The Free Press, Mankato, MN

Health & Fitness

May 19, 2013

Fun in the sun reminds of skin cancer and sun protection

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6. Examine your skin.Take the time to inspect your skin and be aware of any freckles, moles, bumps or birthmarks. Use the A-B-C-D-E test, developed by the American Academy of Dermatology, to determine if you should be concerned about any changes to your skin.* A stands for asymmetrical shape. Do you have a mole or growth on the skin that is shaped irregularly?* B stands for irregular border. Does your mole or growth have an abnormal or notched border?* C stands for changes in color. Does your mole or growth have multiple colors or an unequal distribution of color.* D stands for diameter. Do you have a newly discovered growth or mole larger than one-quarter inch in diameter?* E stands for evolving. Has your mole or growth changed over time in terms of color or shape? Is there any new bleeding or itchiness?If you answered “yes” to any of these questions, you should speak with your health care provider and have your mole or skin growth evaluated right away.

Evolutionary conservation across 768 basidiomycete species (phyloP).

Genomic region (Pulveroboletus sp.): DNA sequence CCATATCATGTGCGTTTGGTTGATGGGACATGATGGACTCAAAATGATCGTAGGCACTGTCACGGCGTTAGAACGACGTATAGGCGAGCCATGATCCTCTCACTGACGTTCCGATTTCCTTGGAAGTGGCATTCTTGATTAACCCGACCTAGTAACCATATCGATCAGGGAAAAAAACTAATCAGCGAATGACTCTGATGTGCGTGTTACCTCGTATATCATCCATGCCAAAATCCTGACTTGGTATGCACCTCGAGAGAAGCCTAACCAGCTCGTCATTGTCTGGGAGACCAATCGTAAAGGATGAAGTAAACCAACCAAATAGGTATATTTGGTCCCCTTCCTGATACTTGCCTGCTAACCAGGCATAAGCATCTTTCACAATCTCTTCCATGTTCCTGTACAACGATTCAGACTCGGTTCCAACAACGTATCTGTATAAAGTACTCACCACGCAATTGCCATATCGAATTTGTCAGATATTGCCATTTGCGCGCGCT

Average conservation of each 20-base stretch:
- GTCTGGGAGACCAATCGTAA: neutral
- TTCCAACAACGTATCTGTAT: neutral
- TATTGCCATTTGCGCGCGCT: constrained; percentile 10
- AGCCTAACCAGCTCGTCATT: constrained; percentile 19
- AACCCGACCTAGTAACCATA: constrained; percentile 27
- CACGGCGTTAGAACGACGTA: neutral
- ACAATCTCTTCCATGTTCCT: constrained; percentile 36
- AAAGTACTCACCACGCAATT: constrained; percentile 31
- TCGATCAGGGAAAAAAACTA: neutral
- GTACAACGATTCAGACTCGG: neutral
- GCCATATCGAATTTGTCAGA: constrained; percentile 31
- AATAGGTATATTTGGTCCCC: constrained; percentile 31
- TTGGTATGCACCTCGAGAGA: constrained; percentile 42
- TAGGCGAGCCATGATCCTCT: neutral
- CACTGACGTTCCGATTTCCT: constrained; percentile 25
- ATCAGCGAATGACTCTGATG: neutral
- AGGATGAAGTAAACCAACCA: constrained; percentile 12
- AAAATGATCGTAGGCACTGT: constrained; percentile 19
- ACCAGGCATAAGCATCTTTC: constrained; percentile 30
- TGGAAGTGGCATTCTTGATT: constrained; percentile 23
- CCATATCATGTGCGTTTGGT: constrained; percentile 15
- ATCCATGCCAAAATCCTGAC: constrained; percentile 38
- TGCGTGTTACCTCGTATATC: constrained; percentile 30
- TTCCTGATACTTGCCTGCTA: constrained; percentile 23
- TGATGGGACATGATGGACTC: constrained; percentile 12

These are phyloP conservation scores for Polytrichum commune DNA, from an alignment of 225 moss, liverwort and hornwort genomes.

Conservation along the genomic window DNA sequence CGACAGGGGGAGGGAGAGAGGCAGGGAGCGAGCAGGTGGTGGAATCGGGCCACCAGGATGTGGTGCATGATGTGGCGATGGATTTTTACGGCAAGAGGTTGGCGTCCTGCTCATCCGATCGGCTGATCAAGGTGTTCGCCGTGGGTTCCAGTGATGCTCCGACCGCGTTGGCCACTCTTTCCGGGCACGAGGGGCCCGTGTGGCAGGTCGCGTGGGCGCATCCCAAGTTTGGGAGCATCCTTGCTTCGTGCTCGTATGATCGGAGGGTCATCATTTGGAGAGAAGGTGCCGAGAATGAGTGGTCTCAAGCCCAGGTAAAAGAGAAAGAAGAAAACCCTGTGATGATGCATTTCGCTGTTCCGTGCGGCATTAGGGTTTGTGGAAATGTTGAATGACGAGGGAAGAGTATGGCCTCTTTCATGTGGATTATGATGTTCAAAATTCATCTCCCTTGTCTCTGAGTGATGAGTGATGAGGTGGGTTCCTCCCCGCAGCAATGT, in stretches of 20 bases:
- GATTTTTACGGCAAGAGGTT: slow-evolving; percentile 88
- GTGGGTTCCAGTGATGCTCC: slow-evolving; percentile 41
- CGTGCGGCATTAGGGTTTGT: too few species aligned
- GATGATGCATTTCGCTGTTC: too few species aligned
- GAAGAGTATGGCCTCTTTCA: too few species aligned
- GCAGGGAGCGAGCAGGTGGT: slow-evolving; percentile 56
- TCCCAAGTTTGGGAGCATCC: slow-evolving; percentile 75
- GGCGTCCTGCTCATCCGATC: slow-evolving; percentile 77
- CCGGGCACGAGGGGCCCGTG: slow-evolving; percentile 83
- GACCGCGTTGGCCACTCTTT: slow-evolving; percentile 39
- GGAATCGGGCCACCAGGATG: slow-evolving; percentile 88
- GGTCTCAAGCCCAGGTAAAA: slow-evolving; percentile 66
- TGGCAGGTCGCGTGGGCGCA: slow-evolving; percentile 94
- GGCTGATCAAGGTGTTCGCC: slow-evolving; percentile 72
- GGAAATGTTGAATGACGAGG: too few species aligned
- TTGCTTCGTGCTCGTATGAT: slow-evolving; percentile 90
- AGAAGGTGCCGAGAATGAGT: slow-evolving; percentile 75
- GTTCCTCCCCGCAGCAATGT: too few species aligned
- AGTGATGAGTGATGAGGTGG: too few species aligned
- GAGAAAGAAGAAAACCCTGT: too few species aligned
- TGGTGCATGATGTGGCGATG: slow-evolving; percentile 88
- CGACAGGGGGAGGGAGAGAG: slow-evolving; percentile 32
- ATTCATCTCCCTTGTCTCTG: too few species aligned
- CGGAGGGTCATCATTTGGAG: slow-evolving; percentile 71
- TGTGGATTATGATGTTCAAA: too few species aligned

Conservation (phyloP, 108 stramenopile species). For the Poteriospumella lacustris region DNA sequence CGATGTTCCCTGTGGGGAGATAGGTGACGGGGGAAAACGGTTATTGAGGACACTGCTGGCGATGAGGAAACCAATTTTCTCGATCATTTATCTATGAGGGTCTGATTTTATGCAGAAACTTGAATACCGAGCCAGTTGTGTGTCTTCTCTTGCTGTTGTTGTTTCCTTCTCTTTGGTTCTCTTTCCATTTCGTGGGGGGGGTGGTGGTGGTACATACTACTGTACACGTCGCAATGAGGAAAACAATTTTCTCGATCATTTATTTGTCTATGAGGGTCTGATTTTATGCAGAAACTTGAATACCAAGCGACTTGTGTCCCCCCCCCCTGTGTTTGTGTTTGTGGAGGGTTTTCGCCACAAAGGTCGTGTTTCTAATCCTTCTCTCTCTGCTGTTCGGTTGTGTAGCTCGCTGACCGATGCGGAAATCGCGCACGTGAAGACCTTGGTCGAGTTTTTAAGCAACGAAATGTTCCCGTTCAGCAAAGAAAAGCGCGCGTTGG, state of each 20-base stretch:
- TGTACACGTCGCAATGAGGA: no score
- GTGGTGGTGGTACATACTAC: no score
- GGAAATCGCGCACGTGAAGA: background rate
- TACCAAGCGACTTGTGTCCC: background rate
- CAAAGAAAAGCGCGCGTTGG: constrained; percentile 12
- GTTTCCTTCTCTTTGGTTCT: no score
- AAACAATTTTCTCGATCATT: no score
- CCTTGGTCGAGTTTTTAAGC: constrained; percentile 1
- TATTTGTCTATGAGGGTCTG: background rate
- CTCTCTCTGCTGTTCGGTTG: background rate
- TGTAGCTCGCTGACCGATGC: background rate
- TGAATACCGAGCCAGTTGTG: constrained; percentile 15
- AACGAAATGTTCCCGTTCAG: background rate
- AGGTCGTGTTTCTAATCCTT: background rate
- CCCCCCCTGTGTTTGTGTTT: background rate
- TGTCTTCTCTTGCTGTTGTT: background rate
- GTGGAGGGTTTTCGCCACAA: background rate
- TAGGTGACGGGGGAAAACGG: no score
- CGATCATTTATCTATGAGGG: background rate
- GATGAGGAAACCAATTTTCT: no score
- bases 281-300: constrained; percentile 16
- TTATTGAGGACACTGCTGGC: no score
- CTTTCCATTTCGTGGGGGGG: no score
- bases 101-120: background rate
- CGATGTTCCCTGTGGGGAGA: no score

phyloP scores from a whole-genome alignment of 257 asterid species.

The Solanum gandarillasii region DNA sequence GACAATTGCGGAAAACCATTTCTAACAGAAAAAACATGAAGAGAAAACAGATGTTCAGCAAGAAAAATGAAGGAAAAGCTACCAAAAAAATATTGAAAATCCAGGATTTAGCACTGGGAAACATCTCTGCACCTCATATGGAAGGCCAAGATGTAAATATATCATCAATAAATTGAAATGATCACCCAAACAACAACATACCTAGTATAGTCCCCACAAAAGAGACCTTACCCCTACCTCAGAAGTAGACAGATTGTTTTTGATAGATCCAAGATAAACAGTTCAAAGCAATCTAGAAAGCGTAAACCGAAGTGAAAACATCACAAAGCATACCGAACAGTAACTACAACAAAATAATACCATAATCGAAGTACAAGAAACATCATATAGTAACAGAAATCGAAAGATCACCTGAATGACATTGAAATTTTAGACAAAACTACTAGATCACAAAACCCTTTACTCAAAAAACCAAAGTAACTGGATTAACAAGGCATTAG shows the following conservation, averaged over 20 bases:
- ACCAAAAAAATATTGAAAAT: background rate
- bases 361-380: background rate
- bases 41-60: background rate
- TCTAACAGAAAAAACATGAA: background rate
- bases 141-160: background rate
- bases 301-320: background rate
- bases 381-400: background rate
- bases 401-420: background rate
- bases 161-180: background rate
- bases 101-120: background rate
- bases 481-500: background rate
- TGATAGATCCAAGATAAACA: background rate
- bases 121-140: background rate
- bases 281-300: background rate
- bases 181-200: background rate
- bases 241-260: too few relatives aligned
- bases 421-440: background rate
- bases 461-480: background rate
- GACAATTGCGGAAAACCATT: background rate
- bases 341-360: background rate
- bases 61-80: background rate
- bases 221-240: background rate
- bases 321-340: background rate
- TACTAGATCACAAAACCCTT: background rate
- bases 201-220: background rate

Melanie A. Dixon, M.D., is a Mayo Clinic Health System family physician with a focus on skin care. Dr. Dixon will give a Speaking of Health presentation on skin cancer and sun protection that is open to the public in the lower level conference center of the hospital at Mayo Clinic Health System in Mankato on Monday, May 20 at 7 p.m. For more information, please go to mayoclinichealthsystem.org.

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